D-90/bird photography/iso

Discussion in 'Photography Beginners' Forum' started by tom beard, Jul 11, 2010.

  1. tom beard

    tom beard TPF Noob!

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    In my yard (open shade) I have an 18" dish containing bird seed on the ground. Every day at about 5:00pm a family of Mountain Quail with about ten small chicks come to feed. Some of them feed right out of the dish and others in about a 5 foot radius. I need a fast shutter speed (150?) because they move fast, and a small aperture (f11 or higher?) to keep the 5' radius in sharp focus using a 18-105 kit zoom. I presume I should be shooting in Manual mode. Will the camera choose the ISO for me, or must I set it manually, and to what speed? Should I use High ISO Noise Reduction? Also, should I use matrix metering in AFc, or turn the auto focus off? I tried using flash, but it spooks the birds. I'm using a tripod and a wireless remote to trip the shutter from inside the house and can't make adjustments once the birds are there. I'm pretty new at this and usually shoot in Jpeg-Programmed Auto, so any suggestions on how to do this would really help.

    Thanks, as always. Tom Beard
     
    Last edited: Jul 11, 2010
  2. MrBarney

    MrBarney TPF Noob!

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    For what it's worth, coming from a relative newbie...

    Shutter 1/150 or faster sounds good. Aim for 1/500 if you can get it.
    Aperture will depend on distance to subject and focal length. Without that it's hard to say.

    If the lighting is likely not to change (so no clouds blowing across the sky etc,) then manual would be the way to go. Take a few test shots so you know you're in the right area, and shoot RAW to give you the most scope for adjustments.

    I wouldn't trust the camera to set the ISO here. Without control over the shutter or aperture it's my experience that it's never what I wanted.

    Manual focus would be ok again, if you dial it in beforehand. Perhaps let the AF focus on the dish, then switch the lens to MF?

    Can you light the area some other way? A couple of halogen flood lights, for example?
     
  3. flyin-lowe

    flyin-lowe TPF Noob!

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    I am a newbie as well so don't take this the wrong way but you need to get the book Understanding Exposure. I got it and read it twice. It is easy to read and you won't believe how much you will learn from it. It is by far the best thing I have done since buying my SLR.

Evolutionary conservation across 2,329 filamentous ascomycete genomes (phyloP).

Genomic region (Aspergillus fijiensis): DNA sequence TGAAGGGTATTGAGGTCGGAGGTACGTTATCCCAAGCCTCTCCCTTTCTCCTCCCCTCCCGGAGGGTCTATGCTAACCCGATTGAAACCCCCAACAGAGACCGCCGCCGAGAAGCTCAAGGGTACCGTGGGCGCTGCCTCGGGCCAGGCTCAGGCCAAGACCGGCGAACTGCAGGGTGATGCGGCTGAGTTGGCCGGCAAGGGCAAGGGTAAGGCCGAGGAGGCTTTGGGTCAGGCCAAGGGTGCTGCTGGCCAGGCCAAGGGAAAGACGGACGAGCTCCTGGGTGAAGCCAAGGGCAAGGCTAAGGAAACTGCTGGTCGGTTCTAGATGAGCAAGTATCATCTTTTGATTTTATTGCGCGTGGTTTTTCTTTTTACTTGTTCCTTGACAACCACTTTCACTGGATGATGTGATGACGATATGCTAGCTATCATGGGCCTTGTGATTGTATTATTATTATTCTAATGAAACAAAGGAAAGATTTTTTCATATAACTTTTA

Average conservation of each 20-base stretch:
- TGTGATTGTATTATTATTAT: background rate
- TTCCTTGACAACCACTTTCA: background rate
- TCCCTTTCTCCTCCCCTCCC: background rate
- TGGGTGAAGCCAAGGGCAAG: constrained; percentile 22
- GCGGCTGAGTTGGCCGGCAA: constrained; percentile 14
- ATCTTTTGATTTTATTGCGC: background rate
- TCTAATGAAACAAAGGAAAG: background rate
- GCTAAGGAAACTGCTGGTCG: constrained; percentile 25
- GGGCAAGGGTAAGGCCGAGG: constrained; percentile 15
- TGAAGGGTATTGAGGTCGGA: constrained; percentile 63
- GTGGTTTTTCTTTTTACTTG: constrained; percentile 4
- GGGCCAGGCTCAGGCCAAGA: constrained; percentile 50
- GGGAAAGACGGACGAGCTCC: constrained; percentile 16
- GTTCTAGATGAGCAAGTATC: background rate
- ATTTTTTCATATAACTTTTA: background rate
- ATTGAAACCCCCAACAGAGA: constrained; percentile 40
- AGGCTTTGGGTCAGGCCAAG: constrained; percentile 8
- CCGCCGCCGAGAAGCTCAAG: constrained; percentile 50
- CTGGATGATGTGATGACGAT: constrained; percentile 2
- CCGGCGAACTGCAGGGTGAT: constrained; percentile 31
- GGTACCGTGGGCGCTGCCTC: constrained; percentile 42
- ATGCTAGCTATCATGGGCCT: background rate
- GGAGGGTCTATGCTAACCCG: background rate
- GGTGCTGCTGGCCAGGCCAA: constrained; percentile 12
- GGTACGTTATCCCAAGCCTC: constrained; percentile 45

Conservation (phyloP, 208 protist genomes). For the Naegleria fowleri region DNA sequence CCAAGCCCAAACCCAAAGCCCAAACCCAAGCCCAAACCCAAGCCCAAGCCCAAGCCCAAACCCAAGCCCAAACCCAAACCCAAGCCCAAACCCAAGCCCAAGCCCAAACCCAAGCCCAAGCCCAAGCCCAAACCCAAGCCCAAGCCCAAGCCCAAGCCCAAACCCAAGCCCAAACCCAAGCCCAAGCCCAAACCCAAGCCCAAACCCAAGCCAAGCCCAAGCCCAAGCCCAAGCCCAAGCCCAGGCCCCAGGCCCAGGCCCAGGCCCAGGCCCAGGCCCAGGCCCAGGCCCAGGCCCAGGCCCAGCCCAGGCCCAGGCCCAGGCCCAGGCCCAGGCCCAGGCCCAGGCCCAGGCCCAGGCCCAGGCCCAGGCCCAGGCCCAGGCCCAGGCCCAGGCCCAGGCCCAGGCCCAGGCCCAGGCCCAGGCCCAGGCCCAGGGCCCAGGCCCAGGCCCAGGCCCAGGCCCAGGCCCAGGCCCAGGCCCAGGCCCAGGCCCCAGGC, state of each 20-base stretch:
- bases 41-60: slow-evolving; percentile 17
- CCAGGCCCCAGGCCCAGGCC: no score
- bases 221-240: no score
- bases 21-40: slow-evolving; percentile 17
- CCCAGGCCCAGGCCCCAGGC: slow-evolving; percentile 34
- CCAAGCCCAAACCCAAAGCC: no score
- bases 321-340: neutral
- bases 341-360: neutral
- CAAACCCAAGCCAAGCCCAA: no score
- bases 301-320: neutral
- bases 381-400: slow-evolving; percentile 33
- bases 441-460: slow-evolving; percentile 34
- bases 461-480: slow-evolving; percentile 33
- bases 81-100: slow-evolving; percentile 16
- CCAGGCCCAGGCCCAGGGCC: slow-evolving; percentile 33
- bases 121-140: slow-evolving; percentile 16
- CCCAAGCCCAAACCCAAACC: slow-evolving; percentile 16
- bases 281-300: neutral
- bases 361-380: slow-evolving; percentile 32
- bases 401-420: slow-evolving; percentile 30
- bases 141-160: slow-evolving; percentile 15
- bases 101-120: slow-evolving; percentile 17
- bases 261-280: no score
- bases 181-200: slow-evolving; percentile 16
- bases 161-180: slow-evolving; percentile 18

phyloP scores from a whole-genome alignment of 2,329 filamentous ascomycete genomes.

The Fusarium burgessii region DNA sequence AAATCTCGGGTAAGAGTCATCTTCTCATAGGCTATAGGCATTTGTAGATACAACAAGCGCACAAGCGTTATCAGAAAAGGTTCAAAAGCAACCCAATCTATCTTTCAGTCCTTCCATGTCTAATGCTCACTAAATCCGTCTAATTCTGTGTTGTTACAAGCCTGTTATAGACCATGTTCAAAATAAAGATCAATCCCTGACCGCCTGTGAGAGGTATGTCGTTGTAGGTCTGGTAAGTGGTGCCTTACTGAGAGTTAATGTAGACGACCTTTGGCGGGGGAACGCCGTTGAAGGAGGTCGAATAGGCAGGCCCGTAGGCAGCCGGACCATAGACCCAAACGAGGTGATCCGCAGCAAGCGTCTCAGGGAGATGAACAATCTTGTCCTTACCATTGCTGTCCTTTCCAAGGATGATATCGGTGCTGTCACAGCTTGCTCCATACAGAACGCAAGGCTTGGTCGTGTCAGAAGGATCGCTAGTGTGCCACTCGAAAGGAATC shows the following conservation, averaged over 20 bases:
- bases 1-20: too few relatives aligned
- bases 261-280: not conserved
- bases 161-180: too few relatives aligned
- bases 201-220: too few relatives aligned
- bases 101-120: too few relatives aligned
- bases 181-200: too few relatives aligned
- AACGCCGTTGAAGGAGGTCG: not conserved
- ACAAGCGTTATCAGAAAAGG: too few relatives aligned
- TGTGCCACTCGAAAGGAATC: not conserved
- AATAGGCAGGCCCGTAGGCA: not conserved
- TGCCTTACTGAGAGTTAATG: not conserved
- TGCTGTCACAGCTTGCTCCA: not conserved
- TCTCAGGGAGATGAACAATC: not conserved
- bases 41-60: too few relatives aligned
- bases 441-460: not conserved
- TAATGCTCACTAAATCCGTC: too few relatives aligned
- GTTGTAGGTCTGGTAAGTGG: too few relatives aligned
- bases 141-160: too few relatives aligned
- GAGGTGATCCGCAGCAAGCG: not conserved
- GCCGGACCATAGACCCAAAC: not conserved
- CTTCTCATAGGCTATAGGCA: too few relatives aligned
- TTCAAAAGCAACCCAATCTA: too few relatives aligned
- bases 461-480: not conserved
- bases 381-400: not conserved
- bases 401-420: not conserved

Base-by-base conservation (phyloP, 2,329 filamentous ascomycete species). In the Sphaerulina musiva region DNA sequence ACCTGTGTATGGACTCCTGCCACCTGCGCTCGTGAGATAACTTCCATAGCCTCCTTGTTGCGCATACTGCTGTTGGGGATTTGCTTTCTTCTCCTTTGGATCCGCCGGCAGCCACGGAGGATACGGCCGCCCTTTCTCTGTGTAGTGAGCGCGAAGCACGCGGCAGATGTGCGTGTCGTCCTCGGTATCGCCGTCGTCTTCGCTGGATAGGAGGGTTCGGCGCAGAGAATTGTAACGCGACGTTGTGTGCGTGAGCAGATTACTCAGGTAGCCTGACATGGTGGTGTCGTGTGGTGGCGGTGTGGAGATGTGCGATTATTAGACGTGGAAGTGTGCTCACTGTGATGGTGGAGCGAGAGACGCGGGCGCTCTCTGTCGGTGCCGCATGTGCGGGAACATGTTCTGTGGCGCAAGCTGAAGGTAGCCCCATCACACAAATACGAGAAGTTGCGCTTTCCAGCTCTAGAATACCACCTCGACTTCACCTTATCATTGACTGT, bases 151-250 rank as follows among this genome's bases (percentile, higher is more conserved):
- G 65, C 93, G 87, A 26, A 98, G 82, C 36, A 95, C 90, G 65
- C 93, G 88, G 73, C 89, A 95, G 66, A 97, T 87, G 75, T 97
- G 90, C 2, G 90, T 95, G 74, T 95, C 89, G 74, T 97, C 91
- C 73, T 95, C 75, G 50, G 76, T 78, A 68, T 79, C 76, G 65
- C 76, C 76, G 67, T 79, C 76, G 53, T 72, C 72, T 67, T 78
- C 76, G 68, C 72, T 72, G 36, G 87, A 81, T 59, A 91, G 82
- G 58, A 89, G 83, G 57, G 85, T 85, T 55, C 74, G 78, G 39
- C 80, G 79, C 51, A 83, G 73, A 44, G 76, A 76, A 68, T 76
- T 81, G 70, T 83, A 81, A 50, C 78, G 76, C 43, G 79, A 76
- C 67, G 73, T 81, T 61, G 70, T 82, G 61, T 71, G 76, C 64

4. benlonghair

    benlonghair TPF Noob!

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    First of all, don't be disappointed at how short 105mm is when shooting birds. My 300 isn't even close to long enough to seriously photograph birds.

    A D90 should be usable up to ISO 800+ if you expose properly. Even my crappy D60 can do ISO 800 in a pinch.

    You will never get your DoF large enough to get all of them and keep your shutter speed high enough to stop motion unless you want to add a bunch of light (unless you're going to go get a D3S and use ISO 102,000 or whatever crazyness they are doing now).

    My best advice would be to acclimate them to you. How does one do this, you might ask. Well, you take a shirt, a pair of pants and some leaves or hay. You staple the pants and shirt together, then stuff them with the leaves or hay. Make a head out of cardboard, tape it to a stick and shove it down the neck of the shirt. This makes a passable human mock-up and you sit it in a chair for a few days to a few weeks and let them get used to it. Then replace the dummy with yourself and, presto, you're closer to the birds than you could have imagined.

    Course, by the time that works, the chicks may be gone.

    EDIT: Now if you're really interested in getting the chicks, your best bet might be to set up your camera low to the ground and very close to the feeding area and use the short end of your lens to get a really wide DoF even with a fairly large aperture and thus keep your shutter speed up. Wide angle lenses can make for some phenomenal wild life shots.
     
  5. tom beard

    tom beard TPF Noob!

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    Thanks Ben, I first shot this with my 70-300 kit zoom tight on the feeding plate but missed the focus. I did shoot low (hung the camera upside down on the tripod). You've gotten me into the ball park. Rather than trying for extreme dof, I'll just divide it into two shots. By the way, they didn't show up today and it's sprinkling. I hope I get them before they get too big. Thanks again, Tom B. PS: Thanks for the dummy idea. I'm fresh out of straw, but I can use balloons and fill my dummy up with hot air! TB
     

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